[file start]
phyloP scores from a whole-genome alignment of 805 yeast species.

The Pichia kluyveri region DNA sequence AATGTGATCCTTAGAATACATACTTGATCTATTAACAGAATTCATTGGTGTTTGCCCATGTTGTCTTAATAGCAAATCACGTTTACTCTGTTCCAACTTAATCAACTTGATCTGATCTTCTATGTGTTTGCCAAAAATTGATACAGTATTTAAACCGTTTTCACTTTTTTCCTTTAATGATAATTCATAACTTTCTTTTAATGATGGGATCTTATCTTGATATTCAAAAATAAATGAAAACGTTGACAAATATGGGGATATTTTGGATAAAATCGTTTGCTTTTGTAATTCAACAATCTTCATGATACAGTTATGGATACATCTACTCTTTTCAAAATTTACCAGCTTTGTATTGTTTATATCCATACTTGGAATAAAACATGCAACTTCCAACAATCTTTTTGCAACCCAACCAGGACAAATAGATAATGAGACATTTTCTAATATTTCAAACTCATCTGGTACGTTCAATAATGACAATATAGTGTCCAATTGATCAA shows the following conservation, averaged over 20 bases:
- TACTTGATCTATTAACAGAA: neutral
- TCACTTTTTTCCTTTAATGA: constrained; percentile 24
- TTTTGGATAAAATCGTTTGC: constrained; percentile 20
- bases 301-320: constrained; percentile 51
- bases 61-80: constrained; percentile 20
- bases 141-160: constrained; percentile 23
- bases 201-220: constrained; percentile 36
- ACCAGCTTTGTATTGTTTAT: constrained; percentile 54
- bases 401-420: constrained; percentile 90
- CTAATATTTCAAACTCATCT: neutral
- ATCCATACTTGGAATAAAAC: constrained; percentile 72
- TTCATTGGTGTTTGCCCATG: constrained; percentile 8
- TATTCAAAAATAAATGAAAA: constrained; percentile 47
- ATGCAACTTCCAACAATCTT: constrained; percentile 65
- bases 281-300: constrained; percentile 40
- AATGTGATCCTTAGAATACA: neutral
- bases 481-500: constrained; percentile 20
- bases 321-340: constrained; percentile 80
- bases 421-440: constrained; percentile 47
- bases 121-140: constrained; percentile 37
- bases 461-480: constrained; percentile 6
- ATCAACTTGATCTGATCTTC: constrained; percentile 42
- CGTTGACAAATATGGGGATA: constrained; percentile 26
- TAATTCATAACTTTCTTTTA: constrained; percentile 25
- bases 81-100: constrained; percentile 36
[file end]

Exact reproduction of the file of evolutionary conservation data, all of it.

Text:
phyloP scores from a whole-genome alignment of 805 yeast species.

The Pichia kluyveri region DNA sequence AATGTGATCCTTAGAATACATACTTGATCTATTAACAGAATTCATTGGTGTTTGCCCATGTTGTCTTAATAGCAAATCACGTTTACTCTGTTCCAACTTAATCAACTTGATCTGATCTTCTATGTGTTTGCCAAAAATTGATACAGTATTTAAACCGTTTTCACTTTTTTCCTTTAATGATAATTCATAACTTTCTTTTAATGATGGGATCTTATCTTGATATTCAAAAATAAATGAAAACGTTGACAAATATGGGGATATTTTGGATAAAATCGTTTGCTTTTGTAATTCAACAATCTTCATGATACAGTTATGGATACATCTACTCTTTTCAAAATTTACCAGCTTTGTATTGTTTATATCCATACTTGGAATAAAACATGCAACTTCCAACAATCTTTTTGCAACCCAACCAGGACAAATAGATAATGAGACATTTTCTAATATTTCAAACTCATCTGGTACGTTCAATAATGACAATATAGTGTCCAATTGATCAA shows the following conservation, averaged over 20 bases:
- TACTTGATCTATTAACAGAA: neutral
- TCACTTTTTTCCTTTAATGA: constrained; percentile 24
- TTTTGGATAAAATCGTTTGC: constrained; percentile 20
- bases 301-320: constrained; percentile 51
- bases 61-80: constrained; percentile 20
- bases 141-160: constrained; percentile 23
- bases 201-220: constrained; percentile 36
- ACCAGCTTTGTATTGTTTAT: constrained; percentile 54
- bases 401-420: constrained; percentile 90
- CTAATATTTCAAACTCATCT: neutral
- ATCCATACTTGGAATAAAAC: constrained; percentile 72
- TTCATTGGTGTTTGCCCATG: constrained; percentile 8
- TATTCAAAAATAAATGAAAA: constrained; percentile 47
- ATGCAACTTCCAACAATCTT: constrained; percentile 65
- bases 281-300: constrained; percentile 40
- AATGTGATCCTTAGAATACA: neutral
- bases 481-500: constrained; percentile 20
- bases 321-340: constrained; percentile 80
- bases 421-440: constrained; percentile 47
- bases 121-140: constrained; percentile 37
- bases 461-480: constrained; percentile 6
- ATCAACTTGATCTGATCTTC: constrained; percentile 42
- CGTTGACAAATATGGGGATA: constrained; percentile 26
- TAATTCATAACTTTCTTTTA: constrained; percentile 25
- bases 81-100: constrained; percentile 36